2011 Annual Report
1a.Objectives (from AD-416)
To develop new reagents and methods for the detection and evaluation of prion proteins in animal and environmental samples.
1b.Approach (from AD-416)
Bovine Spongiform Encephalopathy (BSE) and other transmissible prion diseases represent an important agricultural issue and pose unique diagnostic challenges. Unlike conventional microbes, prions do not require agent-specific nucleic acid in order to multiply. Propagation occurs in infected animals when normal prion protein (PrPc) becomes “misfolded” into an infectious form (PrPsc) in a template-driven process. No PrPsc specific probes have been developed and conventional methods rely on differences in the sensitivity of PrPc from PrPsc to chemical reagents for detection. BSE has had a devastating impact on foreign agricultural economies and despite a U.S. agricultural ban on ruminant protein imports from these countries, BSE remains a bio-security threat. New methods for the sensitive detection of PrPsc in animals, their by-products and the environment are essential for preventing the transmission of disease. We will develop strategies for the extraction and enrichment of PrPsc for use in the development of novel diagnostic reagents and platforms. These models will be used for the assessment of low-level PrPsc in pre-clinical animals and the environment. Methods will focus on isolation of PrPsc in detergent resistant membranes, utilization of sensitive transgenic mice as models of infectivity, cell based bioassay, and production of monoclonal antibodies. The generation and establishment of new reagents and detection platforms will provide the necessary diagnostic tools to achieve early detection of low-level PrPsc in contaminated biological and environmental samples.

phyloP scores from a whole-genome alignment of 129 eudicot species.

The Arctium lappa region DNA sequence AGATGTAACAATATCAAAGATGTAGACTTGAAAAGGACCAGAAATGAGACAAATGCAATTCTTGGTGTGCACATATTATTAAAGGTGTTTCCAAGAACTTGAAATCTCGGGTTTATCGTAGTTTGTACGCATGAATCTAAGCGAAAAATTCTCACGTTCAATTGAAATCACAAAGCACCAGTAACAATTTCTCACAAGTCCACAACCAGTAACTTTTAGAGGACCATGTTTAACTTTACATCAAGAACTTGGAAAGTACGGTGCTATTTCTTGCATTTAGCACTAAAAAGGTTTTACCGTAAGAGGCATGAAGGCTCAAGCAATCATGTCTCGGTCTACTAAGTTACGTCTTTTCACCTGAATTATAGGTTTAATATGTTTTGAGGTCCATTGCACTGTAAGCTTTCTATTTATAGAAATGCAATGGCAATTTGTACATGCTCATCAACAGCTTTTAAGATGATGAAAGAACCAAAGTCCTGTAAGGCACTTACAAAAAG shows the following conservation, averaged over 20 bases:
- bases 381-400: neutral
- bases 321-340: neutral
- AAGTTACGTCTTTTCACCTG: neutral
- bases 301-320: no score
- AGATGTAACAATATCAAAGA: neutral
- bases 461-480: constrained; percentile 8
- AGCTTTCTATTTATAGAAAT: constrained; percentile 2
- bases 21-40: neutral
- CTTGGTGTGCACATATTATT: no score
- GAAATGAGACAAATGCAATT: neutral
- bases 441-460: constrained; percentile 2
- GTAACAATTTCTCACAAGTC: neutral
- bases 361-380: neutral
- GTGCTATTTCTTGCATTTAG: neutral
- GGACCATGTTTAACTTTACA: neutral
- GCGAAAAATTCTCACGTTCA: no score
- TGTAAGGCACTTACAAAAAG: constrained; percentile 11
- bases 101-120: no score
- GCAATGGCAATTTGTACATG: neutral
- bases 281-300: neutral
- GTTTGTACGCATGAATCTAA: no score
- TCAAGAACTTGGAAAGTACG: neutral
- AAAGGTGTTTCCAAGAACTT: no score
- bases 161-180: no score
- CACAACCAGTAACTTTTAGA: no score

We have generated and characterized several novel anti-prion monoclonal antibodies that bind prions from multiple species. The use of these anti-prion monoclonal antibodies as part of immunodiagnostic assays has resulted in sensitive detection of prions from infected animals. We have filed a national and international patent application for this technology and have transferred these anti-prion immunoassays to the USDA-APHIS for use in their ongoing prion surveillance program. Our efforts have resulted in improved immunodiagnostic capability for the sensitive detection of infectious prions resulting in enhanced security of USA agricultural products. The ADODR and other ARS scientists communicate with scientists at the Cooperative's laboratory in San Francisco via frequent email exchanges, occasional telephone calls and trans-bay visits, and an annual private symposium hosted by the Cooperator.